Emanuel Mieville can be described alternately as a field recording artist who creates drones and a drone artist who uses field recordings. On Ethers, he attempts “to lower drone music from the skies”, and succeeds; their earthbound nature is clear. This makes the album an unusual artifact, as familiar sounds are mulched, processed and layered until their original context is obscured in the steam.
With this in mind, it’s appropriate that the album begins not with any recognizable sound, but a hint of static, an electronic squeal (similar to the central synth of “Jump Around”) and a wave of feedback. This leads to waves of a different nature: a splash, a silence, a slowdown and, when the artist is ready, breakers on the shore. But one shouldn’t mistake “Fertile Drone” as a mere ocean recording; it’s a composition that uses water as texture and tone. Nor is Mieville satisfied with a single set of sources. Before long, the sounds of transit appear, and in the most effective section (beginning at 3:24), a series of percussive pings, like freezing rain falling on xylophones. Neither pillowed nor harsh, the piece scrapes and spackles in equal measure.
“Sur Le Pont” is more straightforward, opening with footsteps, rail conversation and the sound of approaching and passing trains. Most commuters have experienced the rhythms of mass transit, but few have translated them into a composition such as this. Mieville finds the hidden rhythms of the rails and converts them into a mini-symphony of sound. The result is not what one might actually hear, but the amalgamation of all that one might hear. When construction sounds emerge late in the piece, one remembers the non-glamorous side of the rail system; it’s always in need of repair. And when the rain enters, one may as well curse under one’s breath and say, “it is what it is.”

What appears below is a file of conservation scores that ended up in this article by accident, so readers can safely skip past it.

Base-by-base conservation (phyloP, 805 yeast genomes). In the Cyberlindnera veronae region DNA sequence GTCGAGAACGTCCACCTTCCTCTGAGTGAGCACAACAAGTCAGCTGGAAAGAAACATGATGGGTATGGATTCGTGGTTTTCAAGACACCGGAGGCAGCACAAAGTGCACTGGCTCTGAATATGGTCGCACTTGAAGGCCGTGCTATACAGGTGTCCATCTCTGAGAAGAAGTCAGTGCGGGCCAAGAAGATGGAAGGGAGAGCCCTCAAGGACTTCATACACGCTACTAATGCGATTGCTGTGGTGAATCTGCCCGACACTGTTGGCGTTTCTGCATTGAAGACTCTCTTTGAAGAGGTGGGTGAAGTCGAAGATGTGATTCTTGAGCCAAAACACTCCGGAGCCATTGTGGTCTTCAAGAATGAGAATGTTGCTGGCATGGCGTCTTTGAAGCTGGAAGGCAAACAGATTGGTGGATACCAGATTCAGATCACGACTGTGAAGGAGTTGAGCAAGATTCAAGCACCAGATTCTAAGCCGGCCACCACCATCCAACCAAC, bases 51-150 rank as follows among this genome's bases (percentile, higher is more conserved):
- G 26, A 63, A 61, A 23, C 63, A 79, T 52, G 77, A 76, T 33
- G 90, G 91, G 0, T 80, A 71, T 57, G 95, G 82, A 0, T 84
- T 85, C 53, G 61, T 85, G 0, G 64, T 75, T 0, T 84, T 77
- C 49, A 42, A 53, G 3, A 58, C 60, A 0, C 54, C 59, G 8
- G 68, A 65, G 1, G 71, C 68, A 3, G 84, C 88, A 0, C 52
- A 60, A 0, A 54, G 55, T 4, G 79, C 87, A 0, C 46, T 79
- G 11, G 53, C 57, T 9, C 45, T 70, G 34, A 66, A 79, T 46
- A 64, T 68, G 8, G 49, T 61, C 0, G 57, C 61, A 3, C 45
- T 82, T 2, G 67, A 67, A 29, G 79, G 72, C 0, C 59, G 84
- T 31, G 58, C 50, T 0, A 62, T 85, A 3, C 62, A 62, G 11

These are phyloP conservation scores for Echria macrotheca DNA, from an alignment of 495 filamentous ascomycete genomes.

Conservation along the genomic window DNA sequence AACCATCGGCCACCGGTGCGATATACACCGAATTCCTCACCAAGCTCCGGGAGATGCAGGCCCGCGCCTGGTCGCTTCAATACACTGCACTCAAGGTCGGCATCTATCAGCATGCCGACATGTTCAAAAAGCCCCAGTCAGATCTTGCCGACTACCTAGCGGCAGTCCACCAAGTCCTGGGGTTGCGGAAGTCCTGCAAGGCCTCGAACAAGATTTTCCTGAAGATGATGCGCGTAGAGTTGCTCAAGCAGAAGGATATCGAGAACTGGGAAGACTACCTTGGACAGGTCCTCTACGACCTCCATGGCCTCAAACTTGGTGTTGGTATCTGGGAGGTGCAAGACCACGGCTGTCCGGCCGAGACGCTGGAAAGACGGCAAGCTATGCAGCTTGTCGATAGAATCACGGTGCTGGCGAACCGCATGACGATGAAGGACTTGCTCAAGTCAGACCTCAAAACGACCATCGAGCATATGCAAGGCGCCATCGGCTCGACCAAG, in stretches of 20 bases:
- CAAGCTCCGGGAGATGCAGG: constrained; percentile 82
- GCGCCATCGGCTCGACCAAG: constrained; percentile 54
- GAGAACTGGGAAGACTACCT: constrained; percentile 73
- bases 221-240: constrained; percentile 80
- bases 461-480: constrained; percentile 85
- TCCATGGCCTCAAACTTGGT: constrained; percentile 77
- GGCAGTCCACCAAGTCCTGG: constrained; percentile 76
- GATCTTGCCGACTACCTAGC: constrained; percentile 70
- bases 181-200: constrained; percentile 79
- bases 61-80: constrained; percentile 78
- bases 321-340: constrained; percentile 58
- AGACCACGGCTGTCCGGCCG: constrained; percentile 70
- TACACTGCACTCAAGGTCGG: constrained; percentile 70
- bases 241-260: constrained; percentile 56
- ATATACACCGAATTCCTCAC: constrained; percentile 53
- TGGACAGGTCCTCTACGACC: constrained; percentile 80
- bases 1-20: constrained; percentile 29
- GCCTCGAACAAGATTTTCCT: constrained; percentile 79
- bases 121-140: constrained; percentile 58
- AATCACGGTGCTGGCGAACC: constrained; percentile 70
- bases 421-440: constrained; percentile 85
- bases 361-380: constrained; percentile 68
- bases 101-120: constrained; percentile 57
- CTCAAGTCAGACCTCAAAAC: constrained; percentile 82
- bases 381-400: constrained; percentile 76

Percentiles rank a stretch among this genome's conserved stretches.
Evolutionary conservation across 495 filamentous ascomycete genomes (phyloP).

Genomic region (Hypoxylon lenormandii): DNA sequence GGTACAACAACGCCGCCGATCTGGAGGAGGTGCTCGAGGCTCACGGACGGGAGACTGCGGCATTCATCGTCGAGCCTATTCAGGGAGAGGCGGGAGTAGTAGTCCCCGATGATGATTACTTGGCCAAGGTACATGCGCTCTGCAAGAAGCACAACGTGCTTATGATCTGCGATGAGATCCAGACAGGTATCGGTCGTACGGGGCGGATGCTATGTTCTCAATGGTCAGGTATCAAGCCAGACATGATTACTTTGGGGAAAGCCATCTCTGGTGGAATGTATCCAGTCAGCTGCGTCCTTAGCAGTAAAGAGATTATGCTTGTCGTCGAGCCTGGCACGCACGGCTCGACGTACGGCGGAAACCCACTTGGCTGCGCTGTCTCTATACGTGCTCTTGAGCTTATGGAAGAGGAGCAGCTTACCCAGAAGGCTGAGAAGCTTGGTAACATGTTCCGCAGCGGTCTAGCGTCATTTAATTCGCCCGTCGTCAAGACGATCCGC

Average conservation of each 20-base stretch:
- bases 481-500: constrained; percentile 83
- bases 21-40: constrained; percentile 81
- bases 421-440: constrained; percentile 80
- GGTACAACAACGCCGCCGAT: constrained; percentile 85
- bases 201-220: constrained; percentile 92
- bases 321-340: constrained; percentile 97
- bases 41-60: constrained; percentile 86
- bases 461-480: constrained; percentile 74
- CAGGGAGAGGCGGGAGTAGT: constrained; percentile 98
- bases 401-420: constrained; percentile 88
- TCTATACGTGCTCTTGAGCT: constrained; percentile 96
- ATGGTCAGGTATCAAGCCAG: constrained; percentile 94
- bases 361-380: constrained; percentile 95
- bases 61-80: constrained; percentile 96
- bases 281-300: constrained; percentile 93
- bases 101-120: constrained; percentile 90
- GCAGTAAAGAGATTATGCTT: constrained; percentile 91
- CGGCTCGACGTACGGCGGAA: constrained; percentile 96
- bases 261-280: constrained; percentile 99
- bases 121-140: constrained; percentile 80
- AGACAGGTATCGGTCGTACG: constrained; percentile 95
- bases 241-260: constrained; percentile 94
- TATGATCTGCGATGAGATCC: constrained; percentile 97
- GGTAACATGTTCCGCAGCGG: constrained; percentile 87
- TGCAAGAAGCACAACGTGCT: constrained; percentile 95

These forces continue to collide on “Watt Station”: nature and humanity, water and steel. But there’s also some music involved in the early going, at least some notes in obvious keys. The brain struggles to find context in sounds that were once random and have now been reorganized. In this case, there’s no telling where the notes originated, or if the artist’s intention is to offer contrast between the real and the imagined. Suffice it to say that this is like no station or sea that the listener has ever encountered. And then in the closing minutes, “real” chords, as if the trains had sprouted trumpets. All of these threads meet in the closing piece, “Island Ferryism”, which revisits themes from the preceding works, even at one point hammering them together so that no sound can escape the collage. When the ferry announcement is made, seven minutes in, one realizes that one has just completed a similar, metaphorical journey, with a guide who speaks only in sound. (Richard Allen)